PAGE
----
Israeli military intelligence chief resigns after 38 years of service over failure to prevent Hamas’s deadly October 7 attack, saying ‘I will carry the pain with me forever’

Israeli military intelligence chief resigns after 38 years of service over failure to prevent Hamas’s deadly October 7 attack, saying ‘I will carry the pain with me forever’

  • Major General Haliva publicly said he shouldered the blame for the deadly attack

The head of Israel‘s military intelligence has resigned over the failures surrounding Hamas‘s unprecedented October 7 attack, the military said, becoming the first senior figure to step down over his role in the deadliest assault in Israel’s history.

Major General Aharon Haliva’s resignation sets the stage for more fallout for Israel’s top security brass over Hamas’ attack, when terrorists stormed through Israel’s border and rampaged through kibbutzim unchallenged for hours.

They killed 1,200 people, mostly civilians, and took some 250 hostages into Gaza, and the attack prompted Israel to declare war on Hamas in Gaza, a campaign which is now in its seventh month and has seen more than 34,000 people killed, according to Hamas.

‘The intelligence directorate under my command did not live up to the task we were entrusted with. I carry that black day with me ever since, day after day, night after night. I will carry the pain with me forever,’ Haliva wrote in his resignation letter.

In the wake of the attack, Haliva had publicly said that he shouldered blame for not preventing the assault as the head of the department responsible for providing the government and the military with intelligence warnings and daily alerts.

He reportedly told his associates: ‘Already that morning I understood that it was over,’ adding that: ‘After the war is over I will have to go.’ Haliva is now expected to leave his post once a replacement is found.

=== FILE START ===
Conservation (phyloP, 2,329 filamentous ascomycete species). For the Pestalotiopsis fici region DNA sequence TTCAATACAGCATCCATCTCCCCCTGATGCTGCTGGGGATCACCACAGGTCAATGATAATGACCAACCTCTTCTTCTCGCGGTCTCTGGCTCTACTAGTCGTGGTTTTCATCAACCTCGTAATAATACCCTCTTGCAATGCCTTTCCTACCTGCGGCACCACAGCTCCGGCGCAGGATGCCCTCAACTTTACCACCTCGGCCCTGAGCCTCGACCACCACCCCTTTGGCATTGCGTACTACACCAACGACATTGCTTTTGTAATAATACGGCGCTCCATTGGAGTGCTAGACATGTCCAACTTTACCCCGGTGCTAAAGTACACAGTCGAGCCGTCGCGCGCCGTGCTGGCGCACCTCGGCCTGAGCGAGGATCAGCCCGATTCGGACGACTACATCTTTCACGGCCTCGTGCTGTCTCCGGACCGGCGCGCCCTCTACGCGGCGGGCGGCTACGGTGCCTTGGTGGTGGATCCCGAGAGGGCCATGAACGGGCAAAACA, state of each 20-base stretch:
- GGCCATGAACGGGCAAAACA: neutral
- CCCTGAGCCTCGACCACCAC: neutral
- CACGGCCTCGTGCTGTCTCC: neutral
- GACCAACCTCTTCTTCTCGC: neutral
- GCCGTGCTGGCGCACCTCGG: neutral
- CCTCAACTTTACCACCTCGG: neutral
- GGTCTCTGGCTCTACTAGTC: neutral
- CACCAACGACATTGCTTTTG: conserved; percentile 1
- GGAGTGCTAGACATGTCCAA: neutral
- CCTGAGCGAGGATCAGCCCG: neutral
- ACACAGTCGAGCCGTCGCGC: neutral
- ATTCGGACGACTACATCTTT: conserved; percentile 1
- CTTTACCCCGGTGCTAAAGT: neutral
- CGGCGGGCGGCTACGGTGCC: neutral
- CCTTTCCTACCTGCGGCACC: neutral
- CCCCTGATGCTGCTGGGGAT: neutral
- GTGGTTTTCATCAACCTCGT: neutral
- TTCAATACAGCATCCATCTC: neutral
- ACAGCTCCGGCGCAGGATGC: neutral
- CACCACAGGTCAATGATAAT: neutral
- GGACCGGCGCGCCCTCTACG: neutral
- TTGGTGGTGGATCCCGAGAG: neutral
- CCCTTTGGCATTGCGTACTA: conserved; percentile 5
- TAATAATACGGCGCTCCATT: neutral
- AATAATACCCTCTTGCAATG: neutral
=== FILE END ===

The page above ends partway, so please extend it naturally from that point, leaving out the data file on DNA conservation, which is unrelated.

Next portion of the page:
On October 7, Hamas terrorists stormed through Israel's border and rampaged through kibbutzim unchallenged for hours

Itai Tzarfati, resident of the Kibbutz Nir Oz, walks in front of a house that was burnt during the deadly October 7 attack

An Israeli officer walks on the ground of the Super Nova Festival in Re'im, Israel, 17 October 2023, following the attack by Hamas on October 7

The Israeli Defence Forces (IDF) said in the statement that the chief of staff accepted Haliva’s request to resign and thanked him for his 38 years of service.

‘In coordination with the Chief of the General Staff, the Head of the Intelligence Directorate, MG Aharon Haliva, has requested to end his position, following his leadership responsibility as the Head of the Intelligence Directorate for the events of October 7,’ the IDF’s statement read.

‘The Chief of the General Staff thanked Major General Aharon Haliva for his 38 years of service in the IDF, during which he made significant contributions to the security of the State of Israel as both a combat soldier and commander.’

Haliva was on holiday in the southern Israeli city of Eilat on October 7, and reportedly received an update at around 3am regarding ‘certain signs coming from Gaza’.